I've had it sitting there pending while waiting to rush out the door.I've had it install drivers that caused all manner of problems.But right now, you need to decide what to do about it: We agreed that Microsoft need to make this better, right? I mean it's all well and good for some people to be unhappy with the way updates run today but Keep your operating system and software up-to-date with the latest patches.Vulnerable applications and operating systems are the target of most attacks.
This is how consumer software these days should be: self-updating with zero input required from the user.
I can see why, of course: we're talking about Apple managing updates in an ecosystem where they control both hardware and software and have a very limited number of combinations of the two to worry about.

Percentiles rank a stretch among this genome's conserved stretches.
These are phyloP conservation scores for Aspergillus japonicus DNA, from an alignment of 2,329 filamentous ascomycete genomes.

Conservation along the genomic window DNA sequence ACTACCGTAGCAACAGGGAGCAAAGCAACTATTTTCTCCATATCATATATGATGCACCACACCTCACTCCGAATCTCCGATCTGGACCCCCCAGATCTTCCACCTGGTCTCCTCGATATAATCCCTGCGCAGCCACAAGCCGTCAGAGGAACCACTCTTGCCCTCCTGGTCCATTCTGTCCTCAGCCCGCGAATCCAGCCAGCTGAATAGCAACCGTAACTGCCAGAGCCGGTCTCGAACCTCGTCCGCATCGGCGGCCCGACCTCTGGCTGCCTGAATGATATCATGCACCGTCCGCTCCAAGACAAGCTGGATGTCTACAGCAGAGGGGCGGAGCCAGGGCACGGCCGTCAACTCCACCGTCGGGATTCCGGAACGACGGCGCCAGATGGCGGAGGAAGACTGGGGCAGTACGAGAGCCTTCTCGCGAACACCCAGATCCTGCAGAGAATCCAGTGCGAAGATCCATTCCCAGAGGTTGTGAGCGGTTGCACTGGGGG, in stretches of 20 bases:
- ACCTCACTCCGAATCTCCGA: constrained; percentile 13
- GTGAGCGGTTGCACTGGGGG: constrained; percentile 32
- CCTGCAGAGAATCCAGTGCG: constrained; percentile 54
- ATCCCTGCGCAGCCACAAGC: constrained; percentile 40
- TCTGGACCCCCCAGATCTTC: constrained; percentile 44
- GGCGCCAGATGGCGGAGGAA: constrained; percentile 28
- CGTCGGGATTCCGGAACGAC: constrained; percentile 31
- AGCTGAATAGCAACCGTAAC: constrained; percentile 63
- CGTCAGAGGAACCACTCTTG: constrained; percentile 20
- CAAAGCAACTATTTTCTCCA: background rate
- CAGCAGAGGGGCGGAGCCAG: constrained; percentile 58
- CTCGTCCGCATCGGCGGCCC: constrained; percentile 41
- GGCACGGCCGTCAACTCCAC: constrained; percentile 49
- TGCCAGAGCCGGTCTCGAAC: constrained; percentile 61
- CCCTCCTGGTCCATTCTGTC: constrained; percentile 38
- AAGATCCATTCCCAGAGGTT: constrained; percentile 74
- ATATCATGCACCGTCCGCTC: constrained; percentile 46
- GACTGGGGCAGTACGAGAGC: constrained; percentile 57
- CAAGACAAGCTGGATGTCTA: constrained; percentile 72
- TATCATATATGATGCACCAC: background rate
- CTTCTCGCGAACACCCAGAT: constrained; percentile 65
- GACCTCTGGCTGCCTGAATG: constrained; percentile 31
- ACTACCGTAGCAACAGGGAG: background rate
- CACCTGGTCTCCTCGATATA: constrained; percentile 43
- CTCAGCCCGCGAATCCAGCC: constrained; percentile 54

The number of mixes and matches of Windows hardware and drivers is unfathomably large, and that's before you throw in all the various software packages that are distributed in all sorts of strange ways. Regardless, it's important to acknowledge how frustrating the experience can be when stuff goes wrong.
A portion of them will monitor the various patches and apply them as required, for example organisations with managed desktop environments (although again, as Wanna Cry demonstrated, there are some serious shortcomings in many orgs). They may also be Wanna Cry'd or Locky'd or whatever else but that's their prerogative and so long as they know the risk they were taking, I'm kinda ok with that.
Another portion will disable Windows Update and do nothing after which they might be ok. But your average Windows user So here's what I'll leave you with: there's no point chiming in about how you had a bad experience with an update once (or regularly), because other than vocalising those experiences to Microsoft and configuring updates within the scope of what Windows provides, you and I have no control over that (and no, I don't work for Microsoft).